Allison Wilson doesn’t have a lot of free time on her hands. Since graduating with her Master of Architecture degree in May, she has started a new job with Ayers Saint Gross, a Baltimore-based architecture firm, while commuting regularly to the WaterShed construction site. It turns out that just because they give you a degree, doesn’t mean your work is done. And as Allison has been involved with WaterShed since day one, she has every intention of seeing it through.
Serving as Primary Student Contact, Allison – who is originally from Randolph, New Jersey – spends a lot of time on the construction site, wearing many hats. Architecture. Project Management. Construction. Communications. Staging. Outreach. Public relations. Fundraising. Project manual. Competition strategy. She is a catch-all, and her resume is extensive. She has found many rewards from her time on WaterShed; new friends, new skills, and a new job. Allison explains all of this- and what she hopes people take away from WaterShed – below.
What has been your personal WaterShed moment so far?
AW: My most rewarding moments have been sharing our house with kids. When we’ve done outreach events for the public such as Maryland Day, there’s been nothing more fun than showing kids what their imaginations can do when they grow up a little bit. The project itself can be complicated and stressful, but talking to kids is a huge stress-reliever. They are so accepting of WaterShed’s narrative; they look at it and basically see a big doll house. I think since it’s a small house, it feels more on their scale.
What did you most want to learn by being a part of WaterShed?
AW: I most wanted to learn what my drawings actually meant. I spent six years going through undergrad and grad school at Maryland and I got a good handle on how to design a building and how to represent my ideas verbally and graphically, but it never clicked for me how a building actually gets put together – no matter how many wall sections I drew, I just couldn’t get it. Building WaterShed and seeing the layers of a building come together and how they get fastened and why things happen in a certain order has been really rewarding for me. I can now say I have a much better handle on how the drawings we make as architects actually get a building built the way we intend it to be.
What’s an aspect of the project you value most?
AW: The best part of WaterShed is getting to work with people other than my studio classmates who I see every day. Getting the chance to work with all the different engineers, mentors, and environmental science students has rounded out my sustainable education, giving me a broad-based understanding of how to make better buildings. Architecture is so much bigger than architects, and if we’re going to achieve a sustainable future, we need to be crossing industry lines.
There are literally hundreds of heroes on this team who have saved the day in countless ways. My teammates have stepped up to the plate with both pre-existing knowledge and the ability to quickly learn new things in a way that amazes me. Beyond the team-related things, it’s great to know that we’re friends too. We come out to watch each other’s thesis presentations, celebrate birthdays, go to concerts and sports games, and hang out on Friday nights. Our greatest success is designing and building a house on a very tight schedule and still wanting to be friends at the end of the process.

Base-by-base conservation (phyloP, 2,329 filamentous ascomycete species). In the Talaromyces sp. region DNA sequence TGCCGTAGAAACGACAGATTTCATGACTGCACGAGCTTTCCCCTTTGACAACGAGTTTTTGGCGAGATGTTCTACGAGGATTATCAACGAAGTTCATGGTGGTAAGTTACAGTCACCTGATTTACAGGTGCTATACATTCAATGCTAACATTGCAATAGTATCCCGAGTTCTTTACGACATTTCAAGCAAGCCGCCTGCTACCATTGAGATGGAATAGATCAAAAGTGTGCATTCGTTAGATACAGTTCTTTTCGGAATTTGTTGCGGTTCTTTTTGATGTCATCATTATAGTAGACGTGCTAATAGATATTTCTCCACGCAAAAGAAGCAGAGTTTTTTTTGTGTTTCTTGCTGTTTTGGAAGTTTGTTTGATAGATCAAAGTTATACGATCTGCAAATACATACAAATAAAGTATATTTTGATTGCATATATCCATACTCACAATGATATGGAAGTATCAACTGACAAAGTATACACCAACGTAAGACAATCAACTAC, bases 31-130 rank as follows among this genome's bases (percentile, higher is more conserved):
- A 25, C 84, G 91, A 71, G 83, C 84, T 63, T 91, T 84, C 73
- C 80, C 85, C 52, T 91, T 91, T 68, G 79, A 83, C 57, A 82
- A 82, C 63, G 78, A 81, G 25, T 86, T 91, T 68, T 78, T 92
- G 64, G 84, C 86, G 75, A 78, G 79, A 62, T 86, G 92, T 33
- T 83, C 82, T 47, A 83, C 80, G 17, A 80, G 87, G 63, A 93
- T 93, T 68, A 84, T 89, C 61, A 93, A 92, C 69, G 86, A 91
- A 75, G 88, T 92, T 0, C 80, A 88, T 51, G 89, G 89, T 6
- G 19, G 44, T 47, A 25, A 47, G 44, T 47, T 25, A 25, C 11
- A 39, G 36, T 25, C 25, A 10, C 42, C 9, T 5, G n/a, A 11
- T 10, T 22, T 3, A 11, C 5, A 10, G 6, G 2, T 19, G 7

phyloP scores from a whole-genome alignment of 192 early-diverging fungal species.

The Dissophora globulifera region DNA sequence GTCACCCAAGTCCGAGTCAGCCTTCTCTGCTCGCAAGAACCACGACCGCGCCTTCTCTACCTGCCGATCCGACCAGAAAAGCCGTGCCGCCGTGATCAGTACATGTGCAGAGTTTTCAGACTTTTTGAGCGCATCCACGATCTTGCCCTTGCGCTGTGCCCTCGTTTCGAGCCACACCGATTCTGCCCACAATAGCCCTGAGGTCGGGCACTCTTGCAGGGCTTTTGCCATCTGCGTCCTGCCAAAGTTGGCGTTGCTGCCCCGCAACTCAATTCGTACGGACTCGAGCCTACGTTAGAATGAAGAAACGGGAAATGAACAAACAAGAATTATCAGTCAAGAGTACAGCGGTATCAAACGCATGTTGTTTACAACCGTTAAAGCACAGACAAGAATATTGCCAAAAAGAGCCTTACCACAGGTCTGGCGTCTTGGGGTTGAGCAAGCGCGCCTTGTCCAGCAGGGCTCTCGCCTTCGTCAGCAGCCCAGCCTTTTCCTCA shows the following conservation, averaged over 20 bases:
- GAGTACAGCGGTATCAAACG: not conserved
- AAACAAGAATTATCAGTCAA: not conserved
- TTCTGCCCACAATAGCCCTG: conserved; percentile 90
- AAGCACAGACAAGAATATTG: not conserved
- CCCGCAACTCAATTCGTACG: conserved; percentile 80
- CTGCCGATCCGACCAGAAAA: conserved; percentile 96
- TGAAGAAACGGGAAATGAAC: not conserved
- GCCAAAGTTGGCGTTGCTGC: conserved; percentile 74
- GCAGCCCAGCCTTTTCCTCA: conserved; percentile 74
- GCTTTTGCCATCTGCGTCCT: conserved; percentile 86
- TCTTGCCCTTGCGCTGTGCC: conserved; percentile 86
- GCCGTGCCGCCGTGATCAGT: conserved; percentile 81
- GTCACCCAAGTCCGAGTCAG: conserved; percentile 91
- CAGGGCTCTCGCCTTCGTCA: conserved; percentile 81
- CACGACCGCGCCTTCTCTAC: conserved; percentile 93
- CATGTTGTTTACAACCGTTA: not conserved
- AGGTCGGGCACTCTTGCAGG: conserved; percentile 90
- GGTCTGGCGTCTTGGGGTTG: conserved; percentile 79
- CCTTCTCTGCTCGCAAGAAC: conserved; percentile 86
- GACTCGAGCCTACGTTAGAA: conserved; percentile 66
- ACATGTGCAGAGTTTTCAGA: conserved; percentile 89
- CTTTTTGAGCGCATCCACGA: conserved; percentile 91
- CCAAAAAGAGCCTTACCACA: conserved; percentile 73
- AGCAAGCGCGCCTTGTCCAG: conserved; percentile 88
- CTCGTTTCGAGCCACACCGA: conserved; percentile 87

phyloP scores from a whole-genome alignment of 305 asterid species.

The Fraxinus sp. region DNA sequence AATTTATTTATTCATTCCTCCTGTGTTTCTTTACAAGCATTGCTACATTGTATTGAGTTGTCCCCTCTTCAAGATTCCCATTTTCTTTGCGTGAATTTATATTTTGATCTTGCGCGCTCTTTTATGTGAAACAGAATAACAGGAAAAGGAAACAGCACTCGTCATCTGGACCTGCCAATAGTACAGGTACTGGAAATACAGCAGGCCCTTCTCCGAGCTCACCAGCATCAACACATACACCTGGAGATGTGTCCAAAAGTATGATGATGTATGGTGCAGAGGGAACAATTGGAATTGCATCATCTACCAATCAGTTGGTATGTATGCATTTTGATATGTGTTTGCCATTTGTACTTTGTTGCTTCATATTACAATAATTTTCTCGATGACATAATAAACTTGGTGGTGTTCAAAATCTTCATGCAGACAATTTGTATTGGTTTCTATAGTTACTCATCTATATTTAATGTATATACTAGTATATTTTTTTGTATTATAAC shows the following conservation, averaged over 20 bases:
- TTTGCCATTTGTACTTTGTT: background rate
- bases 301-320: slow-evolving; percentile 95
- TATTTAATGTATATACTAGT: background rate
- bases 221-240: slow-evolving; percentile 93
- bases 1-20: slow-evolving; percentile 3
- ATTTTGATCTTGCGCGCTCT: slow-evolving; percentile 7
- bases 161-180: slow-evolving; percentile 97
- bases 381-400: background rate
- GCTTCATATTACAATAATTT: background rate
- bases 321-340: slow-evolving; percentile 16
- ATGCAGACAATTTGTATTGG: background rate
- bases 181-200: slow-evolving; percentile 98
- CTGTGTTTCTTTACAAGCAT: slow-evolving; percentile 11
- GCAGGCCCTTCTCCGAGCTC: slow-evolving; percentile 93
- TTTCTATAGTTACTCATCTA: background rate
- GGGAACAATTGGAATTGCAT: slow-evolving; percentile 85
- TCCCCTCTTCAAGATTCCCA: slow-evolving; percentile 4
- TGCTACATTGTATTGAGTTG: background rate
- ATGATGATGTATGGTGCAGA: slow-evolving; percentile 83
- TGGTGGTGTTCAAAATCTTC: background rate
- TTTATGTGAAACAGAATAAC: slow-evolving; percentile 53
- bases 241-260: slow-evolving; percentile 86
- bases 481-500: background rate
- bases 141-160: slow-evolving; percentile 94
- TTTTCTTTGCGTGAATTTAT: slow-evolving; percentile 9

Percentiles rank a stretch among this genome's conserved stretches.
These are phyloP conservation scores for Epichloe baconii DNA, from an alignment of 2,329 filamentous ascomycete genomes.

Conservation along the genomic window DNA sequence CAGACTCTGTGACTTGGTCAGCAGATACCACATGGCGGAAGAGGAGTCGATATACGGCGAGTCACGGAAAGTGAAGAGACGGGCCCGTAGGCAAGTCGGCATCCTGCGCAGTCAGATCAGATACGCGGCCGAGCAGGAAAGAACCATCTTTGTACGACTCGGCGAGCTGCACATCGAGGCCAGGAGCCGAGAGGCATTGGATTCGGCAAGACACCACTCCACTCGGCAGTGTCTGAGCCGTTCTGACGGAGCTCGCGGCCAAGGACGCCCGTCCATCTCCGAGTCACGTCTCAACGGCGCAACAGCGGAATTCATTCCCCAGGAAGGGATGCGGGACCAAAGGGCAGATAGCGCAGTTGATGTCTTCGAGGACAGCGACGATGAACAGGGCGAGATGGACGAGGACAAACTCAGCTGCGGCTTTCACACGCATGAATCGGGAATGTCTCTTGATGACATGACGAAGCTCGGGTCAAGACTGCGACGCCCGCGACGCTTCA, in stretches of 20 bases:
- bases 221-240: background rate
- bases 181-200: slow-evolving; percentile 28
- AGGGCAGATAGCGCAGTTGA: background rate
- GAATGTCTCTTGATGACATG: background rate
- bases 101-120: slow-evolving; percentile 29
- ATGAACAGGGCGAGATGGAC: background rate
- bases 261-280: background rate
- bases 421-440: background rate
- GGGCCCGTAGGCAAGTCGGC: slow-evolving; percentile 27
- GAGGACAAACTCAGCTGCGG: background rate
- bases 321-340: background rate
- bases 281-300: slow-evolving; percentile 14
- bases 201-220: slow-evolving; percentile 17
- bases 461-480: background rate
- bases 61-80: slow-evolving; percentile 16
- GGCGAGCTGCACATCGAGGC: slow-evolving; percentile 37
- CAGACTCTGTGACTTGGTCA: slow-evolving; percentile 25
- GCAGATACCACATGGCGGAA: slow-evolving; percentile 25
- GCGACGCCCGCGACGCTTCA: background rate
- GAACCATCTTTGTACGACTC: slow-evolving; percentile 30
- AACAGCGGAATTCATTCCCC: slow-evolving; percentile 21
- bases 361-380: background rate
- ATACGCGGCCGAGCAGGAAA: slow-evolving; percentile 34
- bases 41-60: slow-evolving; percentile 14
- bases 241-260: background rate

Has working on WaterShed influenced your career path?
AW: WaterShed helped me get my first professional job after graduation. We pitched WaterShed to Ayers Saint Gross, a Baltimore-based architecture and planning firm, in December looking for sponsorship. At the end of the meeting, not only had they bought into supporting WaterShed and its mission to educate the public about the relationship between buildings and water, but I had also convinced them to interview me for a position following graduation. My interview in early spring was successful, and since I graduated in May I’ve been simultaneously working at Ayers Saint Gross in Baltimore and working on completing WaterShed.
When people come to visit WaterShed on the Mall in September, what do you hope they will take away from the experience?
AW: I hope WaterShed teaches people that they have the power to change the way their built environment impacts the natural world. We’re surrounded by decisions every day – everything from how our doors work to what a can opener looks like – and most people take that at face value as the way things should be. WaterShed shows that all of those decisions make an impact on our environment and hopefully people who visit will be a little more aware of what their decisions mean to our planet.
What do you always have with you on the job site?
AW: I always have my pink hardhat and my pink tools which were Christmas gifts from my parents. It’s been kind of awesome for them because my mom and dad watch the webcam and can always find me because I’m the only one on site walking around in a pink hardhat.
How do you spend your time when you’re not on the job site?
AW: Trying to fix my heinous construction tan lines. The T-shirt tan is not my favorite look, so when I get a chance it’s really nice to be outside enjoying the sunshine.